Hope is never a safe bet in the Middle East. One week into the new year, and here is what we have: relations between Saudi Arabia and Iran had escalated into a full-blown diplomatic crisis after Riyadh executed a Shia cleric who was a strident critic of the ruling family.
Forget a president for Lebanon. Forget peace in Yemen, where Saudi Arabia is at war against Iran-backed Houthi rebels; the ceasefire was called off a few days ago.
There will be little traction in the talks on Syria, where Iran fights alongside the regime of Bashar al-Assad while Saudi Arabia has funded and armed rebel groups. The odds on finding a resolution to the five-year civil war in Syria through US and Russian-sponsored negotiations were never good. Now they are virtually non-existent.
The international fight against Isis in Iraq and Syria will be pursued, probably with more vigour, in 2016. Isis will be degraded; it will certainly lose more territory. But without political solutions sectarianism will thrive in Iraq as in Syria. Neither Muslim majorities nor the scattered minorities will be spared.
Riyadh’s decision to execute Sheikh Nimr al-Nimr was designed to achieve short-term political gains at home but at the expense of a dangerous fallout in the region.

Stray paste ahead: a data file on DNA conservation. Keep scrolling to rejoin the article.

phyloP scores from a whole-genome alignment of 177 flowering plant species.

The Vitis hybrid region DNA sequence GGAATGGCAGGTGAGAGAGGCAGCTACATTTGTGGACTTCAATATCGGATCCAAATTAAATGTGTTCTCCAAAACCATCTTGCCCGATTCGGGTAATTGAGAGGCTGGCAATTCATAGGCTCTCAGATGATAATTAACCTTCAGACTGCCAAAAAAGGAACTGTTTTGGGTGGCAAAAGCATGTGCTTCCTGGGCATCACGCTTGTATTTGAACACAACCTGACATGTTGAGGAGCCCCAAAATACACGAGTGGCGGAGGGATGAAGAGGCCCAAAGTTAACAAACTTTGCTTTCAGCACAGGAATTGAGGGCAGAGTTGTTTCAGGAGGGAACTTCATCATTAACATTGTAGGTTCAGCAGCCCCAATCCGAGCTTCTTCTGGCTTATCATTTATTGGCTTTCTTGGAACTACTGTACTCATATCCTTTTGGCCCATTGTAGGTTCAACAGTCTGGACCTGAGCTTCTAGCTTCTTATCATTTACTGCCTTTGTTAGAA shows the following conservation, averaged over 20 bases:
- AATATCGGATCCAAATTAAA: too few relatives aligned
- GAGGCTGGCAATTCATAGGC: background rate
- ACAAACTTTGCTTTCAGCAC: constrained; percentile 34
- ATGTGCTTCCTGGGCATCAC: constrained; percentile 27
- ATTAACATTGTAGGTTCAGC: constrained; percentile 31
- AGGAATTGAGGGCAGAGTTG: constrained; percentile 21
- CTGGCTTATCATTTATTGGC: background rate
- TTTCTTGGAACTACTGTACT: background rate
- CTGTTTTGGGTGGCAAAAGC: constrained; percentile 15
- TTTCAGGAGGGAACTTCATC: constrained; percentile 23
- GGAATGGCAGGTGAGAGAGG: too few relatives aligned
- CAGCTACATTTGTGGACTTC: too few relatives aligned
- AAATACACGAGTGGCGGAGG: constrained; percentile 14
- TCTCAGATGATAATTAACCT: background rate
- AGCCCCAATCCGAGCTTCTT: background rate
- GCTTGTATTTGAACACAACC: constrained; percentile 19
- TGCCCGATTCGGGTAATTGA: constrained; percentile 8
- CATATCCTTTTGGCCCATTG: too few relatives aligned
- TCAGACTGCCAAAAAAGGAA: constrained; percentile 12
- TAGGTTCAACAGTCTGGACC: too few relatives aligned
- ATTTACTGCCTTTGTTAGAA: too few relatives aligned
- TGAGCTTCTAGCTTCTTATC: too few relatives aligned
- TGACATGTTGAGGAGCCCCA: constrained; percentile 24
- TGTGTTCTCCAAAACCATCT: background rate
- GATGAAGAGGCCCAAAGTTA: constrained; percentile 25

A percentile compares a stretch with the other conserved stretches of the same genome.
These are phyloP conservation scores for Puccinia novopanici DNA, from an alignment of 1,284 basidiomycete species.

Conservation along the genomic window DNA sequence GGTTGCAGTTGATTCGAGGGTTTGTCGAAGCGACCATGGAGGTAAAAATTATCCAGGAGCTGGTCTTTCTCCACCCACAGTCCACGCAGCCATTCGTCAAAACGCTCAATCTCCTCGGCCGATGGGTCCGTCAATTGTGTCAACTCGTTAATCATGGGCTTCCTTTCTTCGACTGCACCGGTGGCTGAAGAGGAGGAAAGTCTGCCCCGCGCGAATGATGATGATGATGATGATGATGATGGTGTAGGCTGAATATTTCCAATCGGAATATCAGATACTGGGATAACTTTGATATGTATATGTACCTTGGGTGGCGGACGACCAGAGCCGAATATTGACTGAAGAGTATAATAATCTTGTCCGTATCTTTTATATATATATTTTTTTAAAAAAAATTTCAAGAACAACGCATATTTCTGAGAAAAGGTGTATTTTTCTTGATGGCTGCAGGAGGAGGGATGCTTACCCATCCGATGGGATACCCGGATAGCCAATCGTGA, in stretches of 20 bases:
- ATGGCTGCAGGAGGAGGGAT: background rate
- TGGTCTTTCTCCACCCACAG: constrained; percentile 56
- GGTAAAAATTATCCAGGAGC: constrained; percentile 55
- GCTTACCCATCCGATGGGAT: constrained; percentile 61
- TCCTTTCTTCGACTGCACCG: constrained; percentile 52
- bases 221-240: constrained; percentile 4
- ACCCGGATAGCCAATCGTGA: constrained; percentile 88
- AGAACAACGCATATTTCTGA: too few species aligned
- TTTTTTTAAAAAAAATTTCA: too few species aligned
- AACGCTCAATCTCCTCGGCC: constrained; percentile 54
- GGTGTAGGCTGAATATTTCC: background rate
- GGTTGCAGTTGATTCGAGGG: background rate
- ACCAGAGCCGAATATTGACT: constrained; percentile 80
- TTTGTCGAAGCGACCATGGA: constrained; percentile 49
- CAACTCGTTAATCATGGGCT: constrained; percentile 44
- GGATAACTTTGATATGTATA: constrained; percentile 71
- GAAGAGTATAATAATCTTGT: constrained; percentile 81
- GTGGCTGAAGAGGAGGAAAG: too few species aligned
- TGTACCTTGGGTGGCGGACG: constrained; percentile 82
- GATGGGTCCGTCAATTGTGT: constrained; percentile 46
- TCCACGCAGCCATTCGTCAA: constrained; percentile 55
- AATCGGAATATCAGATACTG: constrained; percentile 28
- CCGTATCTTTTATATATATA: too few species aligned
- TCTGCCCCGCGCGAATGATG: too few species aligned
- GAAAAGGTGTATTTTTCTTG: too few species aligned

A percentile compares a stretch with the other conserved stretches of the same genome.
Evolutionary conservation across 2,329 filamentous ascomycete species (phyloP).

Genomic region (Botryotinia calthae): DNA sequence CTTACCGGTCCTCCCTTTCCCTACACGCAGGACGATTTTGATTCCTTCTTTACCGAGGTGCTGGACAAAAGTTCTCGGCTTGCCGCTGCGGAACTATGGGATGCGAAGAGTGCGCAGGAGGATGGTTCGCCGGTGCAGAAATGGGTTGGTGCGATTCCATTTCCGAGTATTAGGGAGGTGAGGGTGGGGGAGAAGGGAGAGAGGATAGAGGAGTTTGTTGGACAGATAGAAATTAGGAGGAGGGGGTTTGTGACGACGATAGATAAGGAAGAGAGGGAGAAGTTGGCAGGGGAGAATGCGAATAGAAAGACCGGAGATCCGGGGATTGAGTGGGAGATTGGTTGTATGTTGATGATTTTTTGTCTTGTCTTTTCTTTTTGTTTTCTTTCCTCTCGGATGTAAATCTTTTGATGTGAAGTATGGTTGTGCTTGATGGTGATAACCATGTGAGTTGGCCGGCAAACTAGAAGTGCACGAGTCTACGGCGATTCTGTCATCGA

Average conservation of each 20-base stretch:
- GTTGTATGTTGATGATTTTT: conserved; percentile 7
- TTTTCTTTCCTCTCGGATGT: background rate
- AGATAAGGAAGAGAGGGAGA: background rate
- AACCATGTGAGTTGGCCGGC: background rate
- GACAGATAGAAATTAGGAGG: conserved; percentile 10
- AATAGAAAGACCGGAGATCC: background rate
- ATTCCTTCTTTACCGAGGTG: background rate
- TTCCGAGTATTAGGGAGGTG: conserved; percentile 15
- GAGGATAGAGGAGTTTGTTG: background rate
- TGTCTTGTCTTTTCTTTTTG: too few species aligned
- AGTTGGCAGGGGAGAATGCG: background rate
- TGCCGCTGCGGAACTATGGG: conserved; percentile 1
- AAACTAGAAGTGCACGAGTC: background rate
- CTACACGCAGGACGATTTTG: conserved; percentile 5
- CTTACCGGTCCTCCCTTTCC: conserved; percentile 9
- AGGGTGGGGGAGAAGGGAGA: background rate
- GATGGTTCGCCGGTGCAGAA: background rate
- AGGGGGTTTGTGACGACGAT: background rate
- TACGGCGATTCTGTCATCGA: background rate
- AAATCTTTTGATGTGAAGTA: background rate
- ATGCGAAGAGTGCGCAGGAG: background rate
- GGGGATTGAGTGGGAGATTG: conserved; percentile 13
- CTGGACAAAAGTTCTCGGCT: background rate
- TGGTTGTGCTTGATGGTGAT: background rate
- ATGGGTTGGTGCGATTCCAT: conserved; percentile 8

The killing of the Shia cleric was part of a wave of executions that included dozens of jailed Sunni extremists from al-Qaeda, the Isis rival. His death carried a message of appeasement to radical Sunni sympathisers at risk of being swayed by Isis: that despite the executions, Saudi Arabia remains the protector of the Sunni at a time of intense rivalry with Shia Iran.
Predictably, Shia communities in the region were enraged. Hardliners in Tehran ransacked and torched the Saudi embassy. These actions were also driven by domestic considerations: Iranian hardliners are determined to undermine the moderate government of Hassan Rouhani ahead of February parliamentary elections and destroy his drive to rehabilitate the Islamic Republic.
Instead of a thaw in Iranian-Saudi relations, this year looks set for greater polarisation. The Saudi-Iranian clash will not spark a direct military confrontation but by inflaming religious passions it may produce as menacing an outcome.
Middle East is facing more ruin this year and the next few years to come.